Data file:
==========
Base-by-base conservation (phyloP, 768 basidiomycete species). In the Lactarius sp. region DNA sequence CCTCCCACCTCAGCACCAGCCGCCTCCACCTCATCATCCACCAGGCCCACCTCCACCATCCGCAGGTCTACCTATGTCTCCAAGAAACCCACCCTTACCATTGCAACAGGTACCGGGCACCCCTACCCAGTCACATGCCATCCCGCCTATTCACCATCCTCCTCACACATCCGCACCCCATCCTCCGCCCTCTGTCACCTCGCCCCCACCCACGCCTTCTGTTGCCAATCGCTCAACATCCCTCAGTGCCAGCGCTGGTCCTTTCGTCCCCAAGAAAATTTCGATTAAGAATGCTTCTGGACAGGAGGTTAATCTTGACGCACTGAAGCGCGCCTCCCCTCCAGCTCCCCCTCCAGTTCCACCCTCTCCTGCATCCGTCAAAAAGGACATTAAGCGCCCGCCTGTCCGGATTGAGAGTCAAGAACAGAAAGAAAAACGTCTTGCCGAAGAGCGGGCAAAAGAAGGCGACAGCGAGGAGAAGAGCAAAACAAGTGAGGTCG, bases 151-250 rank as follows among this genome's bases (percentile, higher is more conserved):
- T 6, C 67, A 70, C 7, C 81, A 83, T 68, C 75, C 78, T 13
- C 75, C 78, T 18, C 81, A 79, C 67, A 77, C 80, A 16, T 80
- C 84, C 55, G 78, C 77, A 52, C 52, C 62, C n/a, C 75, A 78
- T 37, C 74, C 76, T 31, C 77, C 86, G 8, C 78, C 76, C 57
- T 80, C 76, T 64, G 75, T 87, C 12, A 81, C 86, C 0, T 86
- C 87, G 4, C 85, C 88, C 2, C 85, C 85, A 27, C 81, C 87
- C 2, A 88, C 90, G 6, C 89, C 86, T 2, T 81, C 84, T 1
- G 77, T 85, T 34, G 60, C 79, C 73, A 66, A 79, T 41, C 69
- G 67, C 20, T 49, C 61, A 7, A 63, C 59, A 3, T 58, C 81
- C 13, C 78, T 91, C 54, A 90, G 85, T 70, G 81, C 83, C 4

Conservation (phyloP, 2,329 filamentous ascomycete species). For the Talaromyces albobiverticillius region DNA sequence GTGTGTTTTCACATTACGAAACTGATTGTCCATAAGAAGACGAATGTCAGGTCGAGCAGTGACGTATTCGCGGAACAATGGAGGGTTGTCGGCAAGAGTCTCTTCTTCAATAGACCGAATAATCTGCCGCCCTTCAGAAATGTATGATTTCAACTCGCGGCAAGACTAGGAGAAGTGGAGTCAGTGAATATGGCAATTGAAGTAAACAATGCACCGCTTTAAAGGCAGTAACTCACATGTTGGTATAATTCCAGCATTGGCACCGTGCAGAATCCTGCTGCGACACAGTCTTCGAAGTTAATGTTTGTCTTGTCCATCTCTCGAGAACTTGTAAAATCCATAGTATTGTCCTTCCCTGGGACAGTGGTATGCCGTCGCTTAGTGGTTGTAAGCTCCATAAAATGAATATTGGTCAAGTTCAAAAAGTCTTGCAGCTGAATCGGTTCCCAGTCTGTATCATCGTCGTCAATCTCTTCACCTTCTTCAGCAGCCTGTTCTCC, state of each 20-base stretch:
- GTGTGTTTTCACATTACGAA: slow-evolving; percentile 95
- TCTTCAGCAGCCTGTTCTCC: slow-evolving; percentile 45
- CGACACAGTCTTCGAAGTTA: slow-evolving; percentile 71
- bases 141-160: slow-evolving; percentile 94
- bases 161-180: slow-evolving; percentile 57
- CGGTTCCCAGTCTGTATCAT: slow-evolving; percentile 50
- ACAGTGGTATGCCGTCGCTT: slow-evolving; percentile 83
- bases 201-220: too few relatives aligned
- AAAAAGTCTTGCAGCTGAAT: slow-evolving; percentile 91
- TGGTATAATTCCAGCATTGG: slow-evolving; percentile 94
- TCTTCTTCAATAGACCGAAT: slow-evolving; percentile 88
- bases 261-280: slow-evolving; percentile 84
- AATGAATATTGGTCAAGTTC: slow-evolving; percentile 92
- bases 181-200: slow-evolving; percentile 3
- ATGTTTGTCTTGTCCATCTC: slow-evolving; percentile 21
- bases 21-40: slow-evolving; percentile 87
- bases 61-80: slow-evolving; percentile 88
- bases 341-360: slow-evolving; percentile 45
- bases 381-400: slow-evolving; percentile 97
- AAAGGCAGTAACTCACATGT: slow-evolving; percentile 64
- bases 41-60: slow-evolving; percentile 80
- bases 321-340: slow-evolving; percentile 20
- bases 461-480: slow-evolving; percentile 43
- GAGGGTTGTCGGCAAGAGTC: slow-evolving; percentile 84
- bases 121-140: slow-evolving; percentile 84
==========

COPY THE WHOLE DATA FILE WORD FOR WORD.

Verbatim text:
Base-by-base conservation (phyloP, 768 basidiomycete species). In the Lactarius sp. region DNA sequence CCTCCCACCTCAGCACCAGCCGCCTCCACCTCATCATCCACCAGGCCCACCTCCACCATCCGCAGGTCTACCTATGTCTCCAAGAAACCCACCCTTACCATTGCAACAGGTACCGGGCACCCCTACCCAGTCACATGCCATCCCGCCTATTCACCATCCTCCTCACACATCCGCACCCCATCCTCCGCCCTCTGTCACCTCGCCCCCACCCACGCCTTCTGTTGCCAATCGCTCAACATCCCTCAGTGCCAGCGCTGGTCCTTTCGTCCCCAAGAAAATTTCGATTAAGAATGCTTCTGGACAGGAGGTTAATCTTGACGCACTGAAGCGCGCCTCCCCTCCAGCTCCCCCTCCAGTTCCACCCTCTCCTGCATCCGTCAAAAAGGACATTAAGCGCCCGCCTGTCCGGATTGAGAGTCAAGAACAGAAAGAAAAACGTCTTGCCGAAGAGCGGGCAAAAGAAGGCGACAGCGAGGAGAAGAGCAAAACAAGTGAGGTCG, bases 151-250 rank as follows among this genome's bases (percentile, higher is more conserved):
- T 6, C 67, A 70, C 7, C 81, A 83, T 68, C 75, C 78, T 13
- C 75, C 78, T 18, C 81, A 79, C 67, A 77, C 80, A 16, T 80
- C 84, C 55, G 78, C 77, A 52, C 52, C 62, C n/a, C 75, A 78
- T 37, C 74, C 76, T 31, C 77, C 86, G 8, C 78, C 76, C 57
- T 80, C 76, T 64, G 75, T 87, C 12, A 81, C 86, C 0, T 86
- C 87, G 4, C 85, C 88, C 2, C 85, C 85, A 27, C 81, C 87
- C 2, A 88, C 90, G 6, C 89, C 86, T 2, T 81, C 84, T 1
- G 77, T 85, T 34, G 60, C 79, C 73, A 66, A 79, T 41, C 69
- G 67, C 20, T 49, C 61, A 7, A 63, C 59, A 3, T 58, C 81
- C 13, C 78, T 91, C 54, A 90, G 85, T 70, G 81, C 83, C 4

Conservation (phyloP, 2,329 filamentous ascomycete species). For the Talaromyces albobiverticillius region DNA sequence GTGTGTTTTCACATTACGAAACTGATTGTCCATAAGAAGACGAATGTCAGGTCGAGCAGTGACGTATTCGCGGAACAATGGAGGGTTGTCGGCAAGAGTCTCTTCTTCAATAGACCGAATAATCTGCCGCCCTTCAGAAATGTATGATTTCAACTCGCGGCAAGACTAGGAGAAGTGGAGTCAGTGAATATGGCAATTGAAGTAAACAATGCACCGCTTTAAAGGCAGTAACTCACATGTTGGTATAATTCCAGCATTGGCACCGTGCAGAATCCTGCTGCGACACAGTCTTCGAAGTTAATGTTTGTCTTGTCCATCTCTCGAGAACTTGTAAAATCCATAGTATTGTCCTTCCCTGGGACAGTGGTATGCCGTCGCTTAGTGGTTGTAAGCTCCATAAAATGAATATTGGTCAAGTTCAAAAAGTCTTGCAGCTGAATCGGTTCCCAGTCTGTATCATCGTCGTCAATCTCTTCACCTTCTTCAGCAGCCTGTTCTCC, state of each 20-base stretch:
- GTGTGTTTTCACATTACGAA: slow-evolving; percentile 95
- TCTTCAGCAGCCTGTTCTCC: slow-evolving; percentile 45
- CGACACAGTCTTCGAAGTTA: slow-evolving; percentile 71
- bases 141-160: slow-evolving; percentile 94
- bases 161-180: slow-evolving; percentile 57
- CGGTTCCCAGTCTGTATCAT: slow-evolving; percentile 50
- ACAGTGGTATGCCGTCGCTT: slow-evolving; percentile 83
- bases 201-220: too few relatives aligned
- AAAAAGTCTTGCAGCTGAAT: slow-evolving; percentile 91
- TGGTATAATTCCAGCATTGG: slow-evolving; percentile 94
- TCTTCTTCAATAGACCGAAT: slow-evolving; percentile 88
- bases 261-280: slow-evolving; percentile 84
- AATGAATATTGGTCAAGTTC: slow-evolving; percentile 92
- bases 181-200: slow-evolving; percentile 3
- ATGTTTGTCTTGTCCATCTC: slow-evolving; percentile 21
- bases 21-40: slow-evolving; percentile 87
- bases 61-80: slow-evolving; percentile 88
- bases 341-360: slow-evolving; percentile 45
- bases 381-400: slow-evolving; percentile 97
- AAAGGCAGTAACTCACATGT: slow-evolving; percentile 64
- bases 41-60: slow-evolving; percentile 80
- bases 321-340: slow-evolving; percentile 20
- bases 461-480: slow-evolving; percentile 43
- GAGGGTTGTCGGCAAGAGTC: slow-evolving; percentile 84
- bases 121-140: slow-evolving; percentile 84